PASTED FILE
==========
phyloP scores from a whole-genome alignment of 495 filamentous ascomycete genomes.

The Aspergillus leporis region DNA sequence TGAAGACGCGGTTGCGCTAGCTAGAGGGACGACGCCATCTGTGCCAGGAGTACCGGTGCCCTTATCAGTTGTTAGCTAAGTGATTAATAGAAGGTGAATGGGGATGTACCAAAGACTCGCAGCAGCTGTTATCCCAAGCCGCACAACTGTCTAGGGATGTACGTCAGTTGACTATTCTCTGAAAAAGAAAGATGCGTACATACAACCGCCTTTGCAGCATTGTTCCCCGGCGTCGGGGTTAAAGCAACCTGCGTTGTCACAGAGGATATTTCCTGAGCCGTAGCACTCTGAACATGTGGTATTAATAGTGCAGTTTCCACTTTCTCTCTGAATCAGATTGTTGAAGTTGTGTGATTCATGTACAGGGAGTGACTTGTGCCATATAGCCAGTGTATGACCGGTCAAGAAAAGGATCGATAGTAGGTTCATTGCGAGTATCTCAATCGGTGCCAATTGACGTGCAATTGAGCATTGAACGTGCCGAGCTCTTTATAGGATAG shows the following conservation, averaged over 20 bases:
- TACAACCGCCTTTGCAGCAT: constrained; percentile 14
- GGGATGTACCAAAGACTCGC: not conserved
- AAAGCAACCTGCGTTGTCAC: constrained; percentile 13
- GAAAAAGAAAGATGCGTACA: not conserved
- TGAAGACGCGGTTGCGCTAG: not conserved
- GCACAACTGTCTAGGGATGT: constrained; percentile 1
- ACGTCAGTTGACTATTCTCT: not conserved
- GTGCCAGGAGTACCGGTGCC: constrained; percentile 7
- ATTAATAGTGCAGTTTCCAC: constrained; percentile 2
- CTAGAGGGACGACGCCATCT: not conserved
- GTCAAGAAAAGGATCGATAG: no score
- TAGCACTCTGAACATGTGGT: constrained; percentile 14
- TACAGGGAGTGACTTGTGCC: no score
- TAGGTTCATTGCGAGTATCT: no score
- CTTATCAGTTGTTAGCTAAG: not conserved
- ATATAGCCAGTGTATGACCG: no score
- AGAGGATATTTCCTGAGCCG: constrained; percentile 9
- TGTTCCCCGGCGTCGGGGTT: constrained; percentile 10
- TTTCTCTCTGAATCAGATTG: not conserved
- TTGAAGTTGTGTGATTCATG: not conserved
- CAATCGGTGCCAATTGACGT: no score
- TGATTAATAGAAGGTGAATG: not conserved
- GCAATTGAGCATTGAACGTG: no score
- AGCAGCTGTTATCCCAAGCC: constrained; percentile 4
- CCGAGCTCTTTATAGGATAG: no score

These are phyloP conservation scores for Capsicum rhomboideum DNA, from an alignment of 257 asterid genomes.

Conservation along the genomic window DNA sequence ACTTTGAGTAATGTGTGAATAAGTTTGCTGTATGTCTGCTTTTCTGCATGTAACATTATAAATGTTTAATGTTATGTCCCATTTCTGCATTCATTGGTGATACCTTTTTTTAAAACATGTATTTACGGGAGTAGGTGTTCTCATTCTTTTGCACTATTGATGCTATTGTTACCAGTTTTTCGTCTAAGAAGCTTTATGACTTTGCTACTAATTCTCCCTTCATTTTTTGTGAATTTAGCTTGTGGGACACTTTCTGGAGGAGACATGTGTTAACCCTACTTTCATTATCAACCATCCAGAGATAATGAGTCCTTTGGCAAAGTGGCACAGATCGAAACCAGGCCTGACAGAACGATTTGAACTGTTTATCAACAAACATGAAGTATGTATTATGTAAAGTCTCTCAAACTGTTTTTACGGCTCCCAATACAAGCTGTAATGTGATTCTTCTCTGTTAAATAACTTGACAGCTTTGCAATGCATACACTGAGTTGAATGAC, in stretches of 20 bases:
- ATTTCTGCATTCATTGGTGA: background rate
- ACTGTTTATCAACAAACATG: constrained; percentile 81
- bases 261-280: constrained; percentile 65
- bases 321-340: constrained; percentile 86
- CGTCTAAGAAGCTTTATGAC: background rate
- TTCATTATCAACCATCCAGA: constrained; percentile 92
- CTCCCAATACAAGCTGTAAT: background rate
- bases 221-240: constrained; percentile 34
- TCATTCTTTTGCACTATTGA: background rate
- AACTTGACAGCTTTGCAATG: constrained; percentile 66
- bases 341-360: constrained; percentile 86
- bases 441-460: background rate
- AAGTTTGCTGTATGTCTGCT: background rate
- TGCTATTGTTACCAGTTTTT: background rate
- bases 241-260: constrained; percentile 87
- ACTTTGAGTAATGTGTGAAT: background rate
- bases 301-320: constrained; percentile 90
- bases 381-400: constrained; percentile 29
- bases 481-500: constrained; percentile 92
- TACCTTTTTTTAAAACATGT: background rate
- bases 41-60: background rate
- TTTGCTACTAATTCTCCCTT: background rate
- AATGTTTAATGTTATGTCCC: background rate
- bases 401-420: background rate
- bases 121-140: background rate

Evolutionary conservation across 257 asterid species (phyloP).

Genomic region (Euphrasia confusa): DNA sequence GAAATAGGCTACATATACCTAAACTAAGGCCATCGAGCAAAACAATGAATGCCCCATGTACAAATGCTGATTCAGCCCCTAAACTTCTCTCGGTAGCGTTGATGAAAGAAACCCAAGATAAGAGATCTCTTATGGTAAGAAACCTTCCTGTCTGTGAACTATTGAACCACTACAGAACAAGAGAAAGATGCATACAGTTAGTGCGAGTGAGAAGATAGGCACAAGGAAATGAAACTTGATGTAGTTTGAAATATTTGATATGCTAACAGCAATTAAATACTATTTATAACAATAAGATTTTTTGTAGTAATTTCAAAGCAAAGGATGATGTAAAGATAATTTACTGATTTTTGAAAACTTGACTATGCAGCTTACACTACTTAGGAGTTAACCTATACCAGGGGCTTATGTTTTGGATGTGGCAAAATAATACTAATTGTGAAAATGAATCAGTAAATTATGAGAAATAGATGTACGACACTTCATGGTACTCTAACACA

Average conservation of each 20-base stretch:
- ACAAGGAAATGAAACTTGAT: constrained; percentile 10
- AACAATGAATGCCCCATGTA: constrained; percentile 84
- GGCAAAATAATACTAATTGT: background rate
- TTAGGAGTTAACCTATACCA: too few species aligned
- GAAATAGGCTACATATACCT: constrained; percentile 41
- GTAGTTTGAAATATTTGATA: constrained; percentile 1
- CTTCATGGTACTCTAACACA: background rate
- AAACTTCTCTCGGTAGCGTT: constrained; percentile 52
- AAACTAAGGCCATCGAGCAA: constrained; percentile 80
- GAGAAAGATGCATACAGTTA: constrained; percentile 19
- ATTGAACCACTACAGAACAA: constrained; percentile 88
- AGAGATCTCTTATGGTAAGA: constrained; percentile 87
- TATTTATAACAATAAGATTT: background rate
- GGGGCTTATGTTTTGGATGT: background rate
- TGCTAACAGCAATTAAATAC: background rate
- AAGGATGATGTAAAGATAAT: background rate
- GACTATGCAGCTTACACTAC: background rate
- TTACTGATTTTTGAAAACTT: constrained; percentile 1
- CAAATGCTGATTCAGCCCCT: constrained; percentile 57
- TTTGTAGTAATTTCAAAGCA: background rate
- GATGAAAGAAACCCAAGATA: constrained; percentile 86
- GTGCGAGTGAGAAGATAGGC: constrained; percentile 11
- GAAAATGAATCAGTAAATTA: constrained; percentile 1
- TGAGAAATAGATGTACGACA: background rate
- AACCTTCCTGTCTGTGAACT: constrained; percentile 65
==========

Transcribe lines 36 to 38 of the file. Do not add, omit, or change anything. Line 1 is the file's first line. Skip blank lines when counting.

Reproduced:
- CTCCCAATACAAGCTGTAAT: background rate
- bases 221-240: constrained; percentile 34
- TCATTCTTTTGCACTATTGA: background rate